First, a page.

BOMB Doulas address disparities in care among BIPOC birthing people

When I first learned about the Birth Outcomes Made Better (BOMB) Doula Project, it was right around National Public Health Week and I thought, “Hooray! This could be a wonderful feature to celebrate public health!” 

I didn’t get in touch with the individuals heading up the Doula Project soon enough and Public Health Week came and went, but Black Maternal Health Week approached so I thought “Hooray! This will be a wonderful feature to celebrate Black Maternal Health!” 

Then that week came and went before I connected with the program managers.

Nicole Miles, MA, CD, CLC

While it’s sometimes nice to synchronize projects with events and holidays, it finally dawned on me that  this work is always relevant.  

Once we touched base, City of Milwaukee Health Department Maternal and Child Health Division Director Erica Olivier, BA, MS and City of Milwaukee Health Department BOMB Doula Program Manager Nicole Miles, MA, CD, CLC accommodated me for nearly an hour sharing what led them to maternal health, the details of their program and the challenges they’re working through.

Inspiration for this work 

Miles was 11 when her little sister was born, and she was involved in many of the aspects of her mother’s perinatal care. Having a natural inclination toward this work, Miles decided that she wanted to become an obstetrician. After being exposed to other care models during her undergraduate studies though, she pursued doula work and is currently a student midwife.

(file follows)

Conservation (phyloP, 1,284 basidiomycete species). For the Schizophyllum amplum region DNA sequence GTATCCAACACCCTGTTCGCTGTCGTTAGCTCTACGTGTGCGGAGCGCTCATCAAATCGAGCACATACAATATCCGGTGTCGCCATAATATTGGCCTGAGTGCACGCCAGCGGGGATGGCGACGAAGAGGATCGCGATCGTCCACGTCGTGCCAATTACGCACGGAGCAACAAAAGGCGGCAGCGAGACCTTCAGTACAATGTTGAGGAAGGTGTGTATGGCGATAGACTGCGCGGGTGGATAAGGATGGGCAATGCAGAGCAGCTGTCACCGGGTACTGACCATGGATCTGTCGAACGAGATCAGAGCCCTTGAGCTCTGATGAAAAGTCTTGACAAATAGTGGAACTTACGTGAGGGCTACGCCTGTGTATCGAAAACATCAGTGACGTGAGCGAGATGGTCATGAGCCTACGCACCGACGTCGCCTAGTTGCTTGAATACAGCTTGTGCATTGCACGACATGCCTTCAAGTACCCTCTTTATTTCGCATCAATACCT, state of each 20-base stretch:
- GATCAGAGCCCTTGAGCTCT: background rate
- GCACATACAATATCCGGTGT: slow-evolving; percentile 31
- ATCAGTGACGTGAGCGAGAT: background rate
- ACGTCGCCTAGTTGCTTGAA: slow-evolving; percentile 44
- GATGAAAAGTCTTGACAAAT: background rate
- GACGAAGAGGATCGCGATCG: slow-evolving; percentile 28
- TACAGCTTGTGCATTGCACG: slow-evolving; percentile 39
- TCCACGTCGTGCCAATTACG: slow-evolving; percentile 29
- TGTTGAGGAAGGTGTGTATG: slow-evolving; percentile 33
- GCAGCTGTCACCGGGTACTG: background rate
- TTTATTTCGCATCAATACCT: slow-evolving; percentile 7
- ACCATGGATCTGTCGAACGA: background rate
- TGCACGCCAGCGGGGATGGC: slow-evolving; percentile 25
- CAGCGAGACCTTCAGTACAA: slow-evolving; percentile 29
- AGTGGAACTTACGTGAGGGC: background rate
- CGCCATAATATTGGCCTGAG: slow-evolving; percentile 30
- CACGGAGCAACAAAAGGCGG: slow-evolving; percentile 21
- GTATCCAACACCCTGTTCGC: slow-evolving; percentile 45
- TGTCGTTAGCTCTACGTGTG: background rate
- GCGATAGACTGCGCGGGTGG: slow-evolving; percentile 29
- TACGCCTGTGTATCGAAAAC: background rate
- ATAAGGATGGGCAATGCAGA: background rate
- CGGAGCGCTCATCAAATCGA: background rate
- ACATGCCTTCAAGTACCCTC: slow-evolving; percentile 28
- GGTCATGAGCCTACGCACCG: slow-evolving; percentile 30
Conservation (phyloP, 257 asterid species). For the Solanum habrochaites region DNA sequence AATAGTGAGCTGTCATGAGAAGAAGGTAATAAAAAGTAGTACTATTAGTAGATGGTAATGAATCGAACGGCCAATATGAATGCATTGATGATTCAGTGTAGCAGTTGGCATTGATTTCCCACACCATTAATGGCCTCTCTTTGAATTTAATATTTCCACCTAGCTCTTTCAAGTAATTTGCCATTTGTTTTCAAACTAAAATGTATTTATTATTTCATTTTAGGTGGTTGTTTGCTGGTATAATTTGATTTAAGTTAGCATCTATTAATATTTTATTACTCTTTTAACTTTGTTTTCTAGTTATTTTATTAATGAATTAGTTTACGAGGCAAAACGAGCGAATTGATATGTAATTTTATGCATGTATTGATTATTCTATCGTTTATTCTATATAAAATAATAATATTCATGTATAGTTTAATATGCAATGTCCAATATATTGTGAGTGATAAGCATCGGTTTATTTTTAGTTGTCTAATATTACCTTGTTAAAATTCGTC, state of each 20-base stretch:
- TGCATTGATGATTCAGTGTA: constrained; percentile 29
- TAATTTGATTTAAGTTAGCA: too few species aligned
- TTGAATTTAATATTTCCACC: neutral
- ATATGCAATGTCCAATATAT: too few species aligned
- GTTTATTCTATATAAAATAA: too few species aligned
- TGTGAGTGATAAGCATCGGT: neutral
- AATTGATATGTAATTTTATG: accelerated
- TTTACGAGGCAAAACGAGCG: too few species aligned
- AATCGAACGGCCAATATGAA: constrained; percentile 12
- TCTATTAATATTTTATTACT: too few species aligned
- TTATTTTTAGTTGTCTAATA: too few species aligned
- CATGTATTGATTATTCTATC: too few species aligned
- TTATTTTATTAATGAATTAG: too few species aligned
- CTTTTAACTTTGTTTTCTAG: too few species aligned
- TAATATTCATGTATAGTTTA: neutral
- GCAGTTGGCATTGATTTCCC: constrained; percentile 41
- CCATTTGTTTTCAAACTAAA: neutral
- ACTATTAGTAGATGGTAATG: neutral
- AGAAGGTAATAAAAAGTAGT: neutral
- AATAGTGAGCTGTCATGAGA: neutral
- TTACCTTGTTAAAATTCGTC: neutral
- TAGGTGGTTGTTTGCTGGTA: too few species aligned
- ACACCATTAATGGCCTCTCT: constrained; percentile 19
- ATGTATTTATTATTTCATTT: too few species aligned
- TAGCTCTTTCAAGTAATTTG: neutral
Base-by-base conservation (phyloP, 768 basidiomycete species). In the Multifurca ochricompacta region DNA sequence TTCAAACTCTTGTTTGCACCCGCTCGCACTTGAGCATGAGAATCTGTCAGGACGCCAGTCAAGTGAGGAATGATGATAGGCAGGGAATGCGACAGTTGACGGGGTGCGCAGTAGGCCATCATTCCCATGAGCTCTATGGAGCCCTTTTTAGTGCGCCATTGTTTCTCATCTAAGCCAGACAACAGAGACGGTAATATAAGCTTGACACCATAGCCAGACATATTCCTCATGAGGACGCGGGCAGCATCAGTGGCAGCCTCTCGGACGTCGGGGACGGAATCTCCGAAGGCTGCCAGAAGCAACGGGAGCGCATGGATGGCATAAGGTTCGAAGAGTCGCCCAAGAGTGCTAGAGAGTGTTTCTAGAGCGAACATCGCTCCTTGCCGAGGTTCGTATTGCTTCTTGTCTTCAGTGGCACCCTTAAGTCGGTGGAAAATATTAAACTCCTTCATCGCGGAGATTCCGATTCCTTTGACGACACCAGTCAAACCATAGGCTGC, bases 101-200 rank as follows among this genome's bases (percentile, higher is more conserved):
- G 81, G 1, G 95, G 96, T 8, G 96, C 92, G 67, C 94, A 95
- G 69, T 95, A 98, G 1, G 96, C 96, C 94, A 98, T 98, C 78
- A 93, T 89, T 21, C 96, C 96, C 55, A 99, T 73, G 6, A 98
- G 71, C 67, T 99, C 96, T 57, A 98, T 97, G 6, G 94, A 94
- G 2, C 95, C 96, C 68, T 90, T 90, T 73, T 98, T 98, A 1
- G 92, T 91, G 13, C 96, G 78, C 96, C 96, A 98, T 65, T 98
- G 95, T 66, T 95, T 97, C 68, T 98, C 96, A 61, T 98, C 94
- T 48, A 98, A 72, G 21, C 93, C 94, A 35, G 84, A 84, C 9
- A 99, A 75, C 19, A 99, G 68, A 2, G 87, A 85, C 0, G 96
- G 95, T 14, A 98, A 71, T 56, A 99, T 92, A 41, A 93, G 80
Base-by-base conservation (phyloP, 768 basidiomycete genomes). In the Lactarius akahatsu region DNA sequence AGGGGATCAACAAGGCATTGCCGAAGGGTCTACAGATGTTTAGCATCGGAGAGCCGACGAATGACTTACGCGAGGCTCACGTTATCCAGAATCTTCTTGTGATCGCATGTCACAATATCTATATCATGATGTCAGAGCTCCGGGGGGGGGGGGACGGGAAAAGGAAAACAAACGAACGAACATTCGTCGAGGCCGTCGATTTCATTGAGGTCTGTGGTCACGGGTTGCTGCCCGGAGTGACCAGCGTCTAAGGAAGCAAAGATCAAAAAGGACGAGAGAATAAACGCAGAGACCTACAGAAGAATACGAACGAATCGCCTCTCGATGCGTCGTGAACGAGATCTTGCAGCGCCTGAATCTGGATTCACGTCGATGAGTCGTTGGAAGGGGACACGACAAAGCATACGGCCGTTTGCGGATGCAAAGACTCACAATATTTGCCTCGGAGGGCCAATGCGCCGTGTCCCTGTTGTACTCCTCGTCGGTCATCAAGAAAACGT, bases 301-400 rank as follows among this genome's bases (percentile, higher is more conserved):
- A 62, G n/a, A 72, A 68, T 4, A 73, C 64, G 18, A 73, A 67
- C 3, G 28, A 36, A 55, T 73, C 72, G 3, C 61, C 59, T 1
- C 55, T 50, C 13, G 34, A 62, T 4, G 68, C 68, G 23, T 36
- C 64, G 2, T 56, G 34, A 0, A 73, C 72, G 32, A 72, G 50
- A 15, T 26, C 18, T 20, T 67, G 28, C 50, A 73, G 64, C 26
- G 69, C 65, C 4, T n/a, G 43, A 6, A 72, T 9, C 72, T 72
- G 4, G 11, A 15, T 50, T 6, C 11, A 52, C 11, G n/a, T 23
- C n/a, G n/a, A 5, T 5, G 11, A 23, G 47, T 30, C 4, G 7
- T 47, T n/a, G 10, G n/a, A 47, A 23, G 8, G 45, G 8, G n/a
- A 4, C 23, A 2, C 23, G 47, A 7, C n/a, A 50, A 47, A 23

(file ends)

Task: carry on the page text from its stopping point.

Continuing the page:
Olivier spent much of her career working in social and human services. In this work she says the focus was typically reactionary.

“I’ve spent a long time seeing the worst case scenarios,” Olivier begins referring to substance abuse, infant and maternal death, etc. “How can we do a better job of preventing this from happening? There is something really important about pregnancy and birthing and going all the way into reproductive planning.”  

In her current position, Olivier is impassioned to mobilize preventative interventions. Having teamed up with Miles– who Olivier praises for having tenacity, passion, and insight (which was clearly evident in our interview)– they are excited to transform doula work from a grassroots operation, and something that has come to be seen as a “luxury reserved for wealthier white women”,  to a service that is simply normal, expected and accessible for all.  

BOMB Doulas  

To our knowledge, the BOMB Doula Program is one of the only city- and county- funded birth support initiatives.

The pilot program was approved in 2019, but the COVID-19 pandemic derailed some of their momentum, Olivier reports.  

“We took a pretty big hit,” she says. “But we made the best out of the circumstances.”  

Currently, the health department employs four doulas who serve the entire City of Milwaukee. In addition, the program is in the process of hiring doulas for community-based positions. These community-based doulas will serve 50 families in the 53206 zip code, an area with the highest infant and maternal mortality rates in the county. For scale, Wisconsin has the nation’s highest infant mortality gap between white and black babies, according to data compiled by the CDC 

There is a wealth of research showing the infant and maternal health benefits of having a doula present at any point in the perinatal period.  

When a client is enrolled into the BOMB Doula Program, they can expect access to wrap-around care services, thorough screenings like the Adverse Childhood Experiences (ACES), sensitive, respectful care, and weekly interactions with their doula up to 12 weeks postpartum.